Cremation is the preferred method for dealing with someone who has died from coronavirus as you can be sure that the 950°C furnace temperature will incinerate the body as well as every trace of the virus it contained.

Bergamo's crematorium is running 24 hours a day, seven days a week and they cremate 24 bodies a day, which is more than double their normal maximum.

I read online that the cremation process takes two to three hours per body and that only one body is incinerated in each oven at a time (because of the law and space inside the furnace - same in South Africa). Crematoria would have more than one oven - maybe three or four of them.

Looking at Italy's coronavirus numbers... Since 10 March 2020, Italy has not reported a daily death count below 100.  They have  had more than 600 coronavirus deaths a day for the past three weeks with many of these days logging over 750 deaths. This would be on top of the 1,600-odd usual daily deaths.

If 1,200 -1,400 of these are to be cremated and at least 1,200 to be buried each day (mostly in Northern Italy), infrastructure far greater than what currently exists is needed. There are 79 crematoria in Italy. They would all need to do at least 15 bodies a day to keep up - and the small-town ones would not even have this capacity. This explains the three-week waiting list (and limited cold storage!). With every day, the numbers of caskets in the queue just keeps building.

In the USA, the average cremation rate is around 53%. This varies widely from 20% to 76% depending on the State (New York is 40%). At approximately 2.8 million deaths/year (~7700/day), the US should have better capacity to absorb the >1500 daily coronavirus deaths than other countries because their infrastructure is geared for a higher number of cremations overall. Nonetheless, it is still up to 20% more bodies to deal with each day!

South Africa's population is 57.78 million and our death rate is 9.5/1000. That's 1500 people/day. In Cape Town, the cremation rate is 40%. This will vary around the country with varying preferences for cremation or burial. My search has revealed no other numbers for South Africa with the exception that we have 33 crematoriums that are already overburdened with some these facilities in frequent need of repair. Available land for burials is already limited.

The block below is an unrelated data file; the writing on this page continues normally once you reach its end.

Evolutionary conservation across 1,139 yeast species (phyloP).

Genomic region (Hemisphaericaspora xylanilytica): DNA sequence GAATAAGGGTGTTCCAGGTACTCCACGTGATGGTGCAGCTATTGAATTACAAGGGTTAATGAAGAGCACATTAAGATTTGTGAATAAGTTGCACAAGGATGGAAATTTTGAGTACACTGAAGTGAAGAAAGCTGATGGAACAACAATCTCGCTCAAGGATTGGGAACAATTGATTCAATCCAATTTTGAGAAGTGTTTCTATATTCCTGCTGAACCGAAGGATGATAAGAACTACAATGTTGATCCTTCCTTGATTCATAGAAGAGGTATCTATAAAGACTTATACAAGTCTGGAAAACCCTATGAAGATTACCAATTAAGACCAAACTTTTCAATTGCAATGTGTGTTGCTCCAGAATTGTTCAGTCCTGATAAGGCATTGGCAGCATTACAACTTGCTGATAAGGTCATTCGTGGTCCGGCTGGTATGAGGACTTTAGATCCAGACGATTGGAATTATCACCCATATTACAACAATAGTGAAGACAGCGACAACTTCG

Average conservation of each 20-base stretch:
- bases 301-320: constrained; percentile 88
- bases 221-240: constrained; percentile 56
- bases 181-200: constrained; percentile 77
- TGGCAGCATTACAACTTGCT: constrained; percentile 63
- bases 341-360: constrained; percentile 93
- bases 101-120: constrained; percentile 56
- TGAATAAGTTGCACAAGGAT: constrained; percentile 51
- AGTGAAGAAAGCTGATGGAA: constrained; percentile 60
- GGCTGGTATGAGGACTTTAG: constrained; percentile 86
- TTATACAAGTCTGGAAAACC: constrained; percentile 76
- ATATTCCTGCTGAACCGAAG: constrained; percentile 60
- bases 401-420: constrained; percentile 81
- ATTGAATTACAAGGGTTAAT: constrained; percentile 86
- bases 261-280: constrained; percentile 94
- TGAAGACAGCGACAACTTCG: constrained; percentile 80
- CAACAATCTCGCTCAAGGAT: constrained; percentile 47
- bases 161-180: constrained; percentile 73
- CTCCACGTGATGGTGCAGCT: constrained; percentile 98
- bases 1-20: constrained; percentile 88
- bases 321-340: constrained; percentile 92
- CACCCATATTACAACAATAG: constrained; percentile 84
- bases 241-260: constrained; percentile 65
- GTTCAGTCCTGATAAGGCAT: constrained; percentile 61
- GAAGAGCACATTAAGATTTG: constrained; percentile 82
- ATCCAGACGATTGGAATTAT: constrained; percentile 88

Any day-after-day, significant increase in the numbers of daily dead will put any country's infrastructure under strain. I can see why grave trenches are the most feasible and timeous method of dealing with a pile-up of dead. But, in the case of coronavirus it is not the wisest method of disposal because of the uncertainty around how long the virus may linger. That's why cremation remains the recommended and safest method to ensure that all trace of the virus is incinerated along with the body.

Monday 13 April 2020

What if you forgot the last 10 years?

One book that I thoroughly enjoyed and that I finished listening to this morning is "What Alice Forgot" by Liane Moriarty.

The base theme of the story is around the main character Alice who falls during a step aerobics class, hits her head and forgets everything that has happened in the past 10 years. She comes round on the floor of the aerobics studio not recognising anyone and wondering what she is doing in a gym (her younger self didn't go to gym or exercise at all).
She goes back into her life not knowing her three children (she had them withing the forgotten years), not knowing why she is in the process of divorcing her husband, who her 10-years younger self still loves dearly, and nor why she and her sister are somewhat estranged. So many things that her older self does, her younger self does not.

If you forgot the last ten years, would your younger self recognise your older self? More importantly, would your younger self like the person that you have become, shaped by your experiences, activities and interests? Would your younger self like to be living the life that you currently have?